I could go on all day about all the anatomy that we take for granted in the animal kingdom that are simply not true for sharks. Skeletons are made out of bones, right? Not for sharks – their entire skeletal structure is made out of spongy cartilage and connective tissue. It’s also pretty much common sense that fish lay eggs. Sharks can lay eggs. But for most, this egg laying occurs inside the mother’s body, where the pups are incubated, hatch, and are then born into the water. (Some species forgo the whole egg concept and give live birth.) And as for jaw placement? The whole idea that jaws are attached to something on the head just simply doesn’t apply to these guys.
Who needs cranial jaw attachment? Not goblin sharks, that’s for sure! (Photo credit Peter Halasz)
In general, sharks also have way too many of certain body parts, as the following chart suggests.
|Body Part||Our Number||Shark’s Number||Because . . .|
|Eyelids||2 per eye (top and bottom)||3 per eye, including a clear nictitating membrane||…sharks need eye protection underwater.|
|Teeth||28, 32 if you still have your wisdom teeth||3,000 at a time, thousands in a lifetime||…a sea creature diet isn’t as easy on the teeth as our mushy human food.|
|Male reproductive organs||1 per male||2 per male||…sharks are just more manly than human men.|
Last week, I encountered what some might consider the most unabashedly bizarre shark of all – a scalloped hammerhead shark. Not only does it have a detachable jaw, spew live babies like some kind of mammal wannabe, and can find electricity with it’s snout, but it also has one of the oddest shaped heads in the animal kingdom.
Scalloped hammerheads are just one of 9 species in the genus Sphyrna, which derives from the Greek word for hammer and refers to the odd head shape. This “hammer” is known as a cephalofoil, and this oddity has been around in the shark world for 20 to 25 million years.
Why the odd shape? There are many theories floating out there, but one widely accepted idea is that the odd eyeball placement enhances the animal’s binocular vision. Monocular vision, or using one eye at a time to increase the field of view, is better for animals that are primarily prey, as it helps them scan the horizon quickly for predators. Binocular vision, however, offers much more of an advantage for predatory critters. This is because the binocular vision, which creates an overlap between the two eyes, helps the animal locate and focus on specific prey items. The wider the head, the greater the binocular overlap – as long as the eyes tilt forward, as the hammerheads’ eyes do. Hammerheads also have 360 degree vision, thanks to their straight-outta-sci-fi eyeball placement. Like sharks needed something else to make them scarier.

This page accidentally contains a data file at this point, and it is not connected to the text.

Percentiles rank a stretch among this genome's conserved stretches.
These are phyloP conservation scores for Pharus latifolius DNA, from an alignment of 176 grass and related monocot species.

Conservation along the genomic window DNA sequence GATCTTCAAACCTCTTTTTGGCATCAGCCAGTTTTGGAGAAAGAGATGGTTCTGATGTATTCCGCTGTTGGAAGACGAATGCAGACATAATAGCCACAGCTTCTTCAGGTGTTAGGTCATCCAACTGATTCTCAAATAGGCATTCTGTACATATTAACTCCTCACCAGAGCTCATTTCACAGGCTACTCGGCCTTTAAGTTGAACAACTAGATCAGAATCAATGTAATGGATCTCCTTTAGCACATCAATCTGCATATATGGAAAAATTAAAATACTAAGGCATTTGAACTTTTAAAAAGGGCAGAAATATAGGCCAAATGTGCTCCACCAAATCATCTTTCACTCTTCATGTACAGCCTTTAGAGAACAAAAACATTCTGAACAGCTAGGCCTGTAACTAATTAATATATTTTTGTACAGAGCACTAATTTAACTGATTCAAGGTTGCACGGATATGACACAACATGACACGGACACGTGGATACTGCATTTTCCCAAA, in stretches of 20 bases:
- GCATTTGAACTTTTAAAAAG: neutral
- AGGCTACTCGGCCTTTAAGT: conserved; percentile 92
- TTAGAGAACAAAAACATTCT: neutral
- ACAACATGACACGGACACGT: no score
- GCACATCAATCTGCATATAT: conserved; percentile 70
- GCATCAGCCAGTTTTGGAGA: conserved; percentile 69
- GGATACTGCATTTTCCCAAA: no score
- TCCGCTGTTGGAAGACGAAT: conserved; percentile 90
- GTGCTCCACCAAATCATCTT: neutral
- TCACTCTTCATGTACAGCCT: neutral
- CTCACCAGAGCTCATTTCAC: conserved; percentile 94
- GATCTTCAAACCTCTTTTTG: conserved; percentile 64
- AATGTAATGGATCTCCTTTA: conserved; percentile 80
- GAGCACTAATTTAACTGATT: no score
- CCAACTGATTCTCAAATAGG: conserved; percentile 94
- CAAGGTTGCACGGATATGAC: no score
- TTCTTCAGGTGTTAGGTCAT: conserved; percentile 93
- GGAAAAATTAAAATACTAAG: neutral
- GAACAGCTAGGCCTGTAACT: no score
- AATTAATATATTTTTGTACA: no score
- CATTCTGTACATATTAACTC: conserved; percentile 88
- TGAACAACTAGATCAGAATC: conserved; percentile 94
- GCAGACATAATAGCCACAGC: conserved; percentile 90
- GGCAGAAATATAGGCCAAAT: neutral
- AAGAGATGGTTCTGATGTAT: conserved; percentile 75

Hammerheads, like many big sharks, have built up a rather nasty, human-biting reputation. After all, most of them are primarily carnivorous beasts the length of a Lincoln Navigator, so it’s not hard to imagine where that reputation came from. This reputation however, is almost 100% unfounded, according to the International Shark Attack File. Since 1580, only 1 fatal hammerhead attack has been recorded. That’s right. We’re looking at a 1 per 500 year average. Overall, the grand total of fatal, unprovoked shark attacks in the last 500 years? 138, out of just barely more than 1,200 reported attacks. Those are pretty good odds.
Now I’m not suggesting that we go out and give hammerheads a big ol’ bear hug, of course. Sharks still have powerful jaws and thousands of sharp teeth. They are still creatures that have the potential to hurt us. But that’s it – just the potential.
Humans are not natural prey of sharks. Most cases of shark bites end up being “exploratory bites.” One taste usually results in the shark leaving, because people are apparently not as tasty as seals, stingrays, squids, or any one of the million other things that sharks eat.
Sharks are a group of animals that people should certainly be aware of and respect. This is just a classic example of the “we leave them alone, they leave us alone” concept. So exercise caution, but don’t go thrashing about in terror like a wounded animal if you come across one. Observe, learn, and share. Because sharks may be some of the weirdest animals to grace our oceans, but they’re also some of the coolest.